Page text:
As counter-intuitive as it may be, this phenomenon is not unheard of in the field of development economics. For example, when the wage (price of labor) declines in a developing nation, families may try to compensate for the lower hourly wage by working longer hours, even sending children to work alongside adults rather than to school. Similarly, economists have observed that “fair trade” initiatives designed to increase payments to farmers in the developing nations for agricultural exports have sometimes resulted in these farmers working less hours–which may be a good thing if it makes them healthier or give their children opportunities to go to school. (See the chapter two of Development Microeconomics by Pranab Bardhan and Christopher Udry.)
This occurs because households face a different set of economic incentives compared to corporations. Corporations can hire more people or fire existing employees in response to the fluctuations in the market demand, but households cannot expand or contract at will. Increasing the amount of work necessarily reduces the amount of time and energy one has for other activities such as child-raising, family, community, education, and leisure. Because of this trade-off, households (and individuals) behave differently than do corporations.
Someone who works in the sex industry also faces this trade-off: the amount they work in the sex trade is negatively correlated to the amount of time and energy they have for other activities. When the market is booming, they might be able to make ends meet with minimal amount of work, which allows them to focus their time and energy for other things; however when the market bottoms out, they might be forced to work longer hours to make ends meet, sacrificing other responsibilities (e.g. children left by themselves or with untrustworthy associates) or their health (less sleep, less leisure time).
The chart below (provided by “uncorrelated”) compares “high budget/wage” and “low budget/wage” scenarios. Uh and Ul are indifference curves that show the optimal balance between the amount of labor and the level of income (i.e. household utility) under each scenario, as determined by the household. The straight lines represent the simple correlation between the amount of work one performs and the income from that work: higher wage obviously means one can earn more for the same amount of work, hence the more steep line.
The amount of work each household decides to perform is determined at the intersection of the indifference curve and the wage line. When the price of sex decreases and the wage line shifts to the lower one, the amount of labor performed by the household goes up, from Lh to Ll, rather than going down, as predicted in a simpler economic model. If my analysis is correct, prostitution market is more like labor market in these developing nations than simpler commodity markets for things like corn and wheat.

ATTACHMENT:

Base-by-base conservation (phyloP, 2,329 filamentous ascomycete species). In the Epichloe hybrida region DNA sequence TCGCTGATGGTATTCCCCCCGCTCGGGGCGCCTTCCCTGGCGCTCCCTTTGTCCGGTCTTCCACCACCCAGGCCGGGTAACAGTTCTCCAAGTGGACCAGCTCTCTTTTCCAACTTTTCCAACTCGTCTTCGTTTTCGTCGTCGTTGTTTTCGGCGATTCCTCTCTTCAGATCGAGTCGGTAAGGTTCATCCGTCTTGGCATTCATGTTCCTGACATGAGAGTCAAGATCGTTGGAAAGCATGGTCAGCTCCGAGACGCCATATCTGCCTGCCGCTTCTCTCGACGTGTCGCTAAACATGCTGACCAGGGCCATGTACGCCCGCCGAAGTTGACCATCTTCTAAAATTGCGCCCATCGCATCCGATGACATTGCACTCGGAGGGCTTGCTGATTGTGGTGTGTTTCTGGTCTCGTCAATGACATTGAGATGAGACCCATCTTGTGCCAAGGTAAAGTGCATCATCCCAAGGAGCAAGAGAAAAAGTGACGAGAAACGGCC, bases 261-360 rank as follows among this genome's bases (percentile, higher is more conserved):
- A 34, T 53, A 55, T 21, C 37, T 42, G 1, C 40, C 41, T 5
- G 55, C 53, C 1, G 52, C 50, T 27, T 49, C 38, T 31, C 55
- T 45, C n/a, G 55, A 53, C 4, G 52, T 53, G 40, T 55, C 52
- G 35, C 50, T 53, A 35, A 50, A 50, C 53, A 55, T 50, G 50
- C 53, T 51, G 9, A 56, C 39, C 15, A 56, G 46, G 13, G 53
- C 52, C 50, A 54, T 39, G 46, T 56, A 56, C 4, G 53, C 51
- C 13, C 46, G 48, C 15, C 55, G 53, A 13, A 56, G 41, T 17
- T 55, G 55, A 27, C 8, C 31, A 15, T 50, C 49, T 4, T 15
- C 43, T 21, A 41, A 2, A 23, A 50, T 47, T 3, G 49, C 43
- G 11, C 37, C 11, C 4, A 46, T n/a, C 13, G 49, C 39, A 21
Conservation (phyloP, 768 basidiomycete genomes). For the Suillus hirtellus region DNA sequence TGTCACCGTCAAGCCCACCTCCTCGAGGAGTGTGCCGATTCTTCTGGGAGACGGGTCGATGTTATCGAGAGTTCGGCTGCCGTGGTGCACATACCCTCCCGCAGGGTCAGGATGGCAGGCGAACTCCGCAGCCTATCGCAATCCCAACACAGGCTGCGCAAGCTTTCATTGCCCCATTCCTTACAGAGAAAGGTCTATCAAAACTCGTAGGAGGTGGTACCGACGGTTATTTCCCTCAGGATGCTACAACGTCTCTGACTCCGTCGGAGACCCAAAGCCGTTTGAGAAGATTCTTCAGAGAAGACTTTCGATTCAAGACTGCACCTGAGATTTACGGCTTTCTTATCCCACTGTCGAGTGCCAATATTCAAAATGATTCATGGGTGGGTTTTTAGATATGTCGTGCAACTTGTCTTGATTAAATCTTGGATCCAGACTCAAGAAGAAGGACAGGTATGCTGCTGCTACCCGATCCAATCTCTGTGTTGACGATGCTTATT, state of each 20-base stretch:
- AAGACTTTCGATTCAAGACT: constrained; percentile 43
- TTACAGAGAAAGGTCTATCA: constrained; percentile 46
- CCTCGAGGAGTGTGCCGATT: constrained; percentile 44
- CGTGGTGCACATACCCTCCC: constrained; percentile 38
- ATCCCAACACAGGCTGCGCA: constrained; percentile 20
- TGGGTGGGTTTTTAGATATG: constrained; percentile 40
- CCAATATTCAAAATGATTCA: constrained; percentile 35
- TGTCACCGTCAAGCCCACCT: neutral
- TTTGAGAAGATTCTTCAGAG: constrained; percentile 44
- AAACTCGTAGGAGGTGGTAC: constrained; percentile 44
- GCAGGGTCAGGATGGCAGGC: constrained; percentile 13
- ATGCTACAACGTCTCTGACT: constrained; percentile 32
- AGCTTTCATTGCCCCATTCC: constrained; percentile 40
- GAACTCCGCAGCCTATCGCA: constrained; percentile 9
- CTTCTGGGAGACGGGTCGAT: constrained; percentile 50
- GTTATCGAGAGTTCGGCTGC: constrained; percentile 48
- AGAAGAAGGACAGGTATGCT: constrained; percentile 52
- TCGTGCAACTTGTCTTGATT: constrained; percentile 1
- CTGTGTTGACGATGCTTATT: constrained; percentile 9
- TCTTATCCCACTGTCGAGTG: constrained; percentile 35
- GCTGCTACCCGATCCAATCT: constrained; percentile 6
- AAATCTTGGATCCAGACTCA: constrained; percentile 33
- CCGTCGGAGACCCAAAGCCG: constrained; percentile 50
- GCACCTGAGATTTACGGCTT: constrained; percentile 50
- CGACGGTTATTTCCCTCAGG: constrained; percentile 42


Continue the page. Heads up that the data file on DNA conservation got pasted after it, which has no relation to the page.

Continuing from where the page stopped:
The next chart takes into account this analysis to show what actually happens when “end demand” policies are implemented with the aim to reduce demand for commercial sex.
When the demand decreases from Dh to Dl, lowering the price from Ph to Pl, the supply actually increases, from F(Lh) (supply level in the high wage scenario) to F(Ll). This is the exact opposite from what proponents of “end demand” policies have implicitly presumed would happen, and yet it is the logical, economically-sound conclusion if you add to the mix two simple, entirely reasonable assumptions about the lack of alternatives and the trade-off faced by people in the sex trade.
One might challenge the first assumption on the basis that many people in the sex trade actually do have other viable economic opportunities and will flee the sex industry if the price starts to decline. That may be true for some segments of the prostitution market, but unlikely for many who are in the lower end of the market, whom I am focusing here. I also do not expect any “end demand” proponents to make this argument, since they tend not to believe that prostitution can be freely chosen work for vast majority of people who are in the sex trade.
Proponents of “end demand” policies are more likely to challenge the second premise, arguing that people in the sex trade are frequently (physically for psychologically) forced to engage in prostitution, and are not in the position to make rational, utility-maximizing decisions for themselves. But if pimps are making decisions, they would certainly not accept a lower income simply because the market has bottomed out: they would likely use greater coercion to extract even more labor and thus income from the person they are controlling. So the end result would be the same: less demand leads to more supply.
“End demand” policies should be rejected because they harm the very people they are intended to help, and does not even succeed at reducing the supply of commercial sex in the long term (and may in fact increase it). Any reduction of demand will be temporary, because as long as there are no other viable economic opportunities, the price will decrease until it reaches a level that can attract enough demand to return. And on top of that, “end demand” policies push away clients (johns) who are relatively safer to work with and draw in those who are most dangerous, as I’ve argued before. The solution to economic desperation and vulnerabilities is to address that economic injustice, not to (make failed attempts to) mask its symptoms.
Note: I am seeking economists or economics students who are interested in collaborating on pushing this analysis further. For example, I want to figure out a systematic way to test the hypothesis through creative use of public information such as online sex ads and arrest records (indicating major sweeps) city by city. This may be a publication opportunity. Please email me at emi AT eminism DOT org if you are interested… and please share this post with people you know who might be interested.